Frat Fright 1988
aka Happy Hell Night aka Hell Night
Directed by: Brian Owens
Starring: Charles Cragin, Frank John Hughes, Laura Carney
Review by Luisito Joaquín González
Before we get started, I have to tell you that Frat Fright is Happy Hell Night (released in the UK simply as Hell Night in 1991). Unfortunately, a lot of web sites have them listed as separate features and to add to the confusion one print says that it was directed by Brian Owens and the other by editor David Mitchell, but they are exactly the same movie. I already owned the UK VHS of Hell Night and bought this copy after seeing it on eBay, because I thought it was a rare gem. It even had two listings on the IMDB back then, but they deleted the one for Frat Fright, which means my review that I posted under that flick also disappeared.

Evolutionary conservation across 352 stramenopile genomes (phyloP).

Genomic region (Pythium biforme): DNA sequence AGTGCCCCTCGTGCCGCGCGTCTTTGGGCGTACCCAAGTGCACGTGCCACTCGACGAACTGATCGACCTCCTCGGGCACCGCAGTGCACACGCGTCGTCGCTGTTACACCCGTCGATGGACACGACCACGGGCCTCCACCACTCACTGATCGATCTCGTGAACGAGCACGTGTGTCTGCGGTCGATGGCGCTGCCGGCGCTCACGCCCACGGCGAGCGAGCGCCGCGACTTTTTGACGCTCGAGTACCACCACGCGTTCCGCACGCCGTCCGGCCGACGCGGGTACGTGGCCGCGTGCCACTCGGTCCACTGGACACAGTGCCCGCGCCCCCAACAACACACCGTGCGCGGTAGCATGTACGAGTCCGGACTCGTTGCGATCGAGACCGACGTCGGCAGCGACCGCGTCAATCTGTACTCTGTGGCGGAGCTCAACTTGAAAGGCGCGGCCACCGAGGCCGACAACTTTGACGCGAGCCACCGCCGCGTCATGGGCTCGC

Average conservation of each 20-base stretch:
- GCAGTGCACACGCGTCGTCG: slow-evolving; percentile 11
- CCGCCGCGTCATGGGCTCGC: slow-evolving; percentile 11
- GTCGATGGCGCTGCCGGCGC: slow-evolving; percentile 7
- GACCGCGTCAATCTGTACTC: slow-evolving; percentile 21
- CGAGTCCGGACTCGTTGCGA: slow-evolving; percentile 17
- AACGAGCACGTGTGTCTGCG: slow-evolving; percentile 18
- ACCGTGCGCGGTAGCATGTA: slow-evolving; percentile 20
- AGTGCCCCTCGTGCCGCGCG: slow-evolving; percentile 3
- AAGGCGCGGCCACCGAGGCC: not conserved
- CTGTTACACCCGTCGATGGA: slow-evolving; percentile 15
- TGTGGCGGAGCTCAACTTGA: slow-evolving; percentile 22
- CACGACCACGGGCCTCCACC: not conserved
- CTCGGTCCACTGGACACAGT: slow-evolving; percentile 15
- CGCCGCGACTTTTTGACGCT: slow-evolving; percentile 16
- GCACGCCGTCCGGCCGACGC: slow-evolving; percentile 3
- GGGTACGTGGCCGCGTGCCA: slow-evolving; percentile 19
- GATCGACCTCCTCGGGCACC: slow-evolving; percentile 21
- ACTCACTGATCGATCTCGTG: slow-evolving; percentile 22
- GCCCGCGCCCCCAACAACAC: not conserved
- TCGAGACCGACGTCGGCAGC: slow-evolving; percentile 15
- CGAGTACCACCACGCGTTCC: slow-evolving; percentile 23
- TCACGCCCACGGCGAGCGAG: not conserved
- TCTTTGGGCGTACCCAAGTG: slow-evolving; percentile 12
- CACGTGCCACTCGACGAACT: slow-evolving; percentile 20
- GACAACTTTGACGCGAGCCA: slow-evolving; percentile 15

It was a joint development between Canada and Serbia (then part of Yugoslavia), with thirteen producers working on the concept. THIRTEEN – I mean that must be some kind of record. The shoot wasn’t the easiest and saw Brian Owens heading over to film some exteriors in Eastern Europe, whilst Mitchell did other parts in Canada. This must be the explanation as to why they were given credits on the separate versions, but I still haven’t managed to discover why it had two releases on different labels. I know that it was originally packaged as Frat Fright in 1988 (much earlier than most sites would lead you to believe) and so I can only assume that the crew wanted a second bite at making some money and so they repackaged and distributed it again four years later.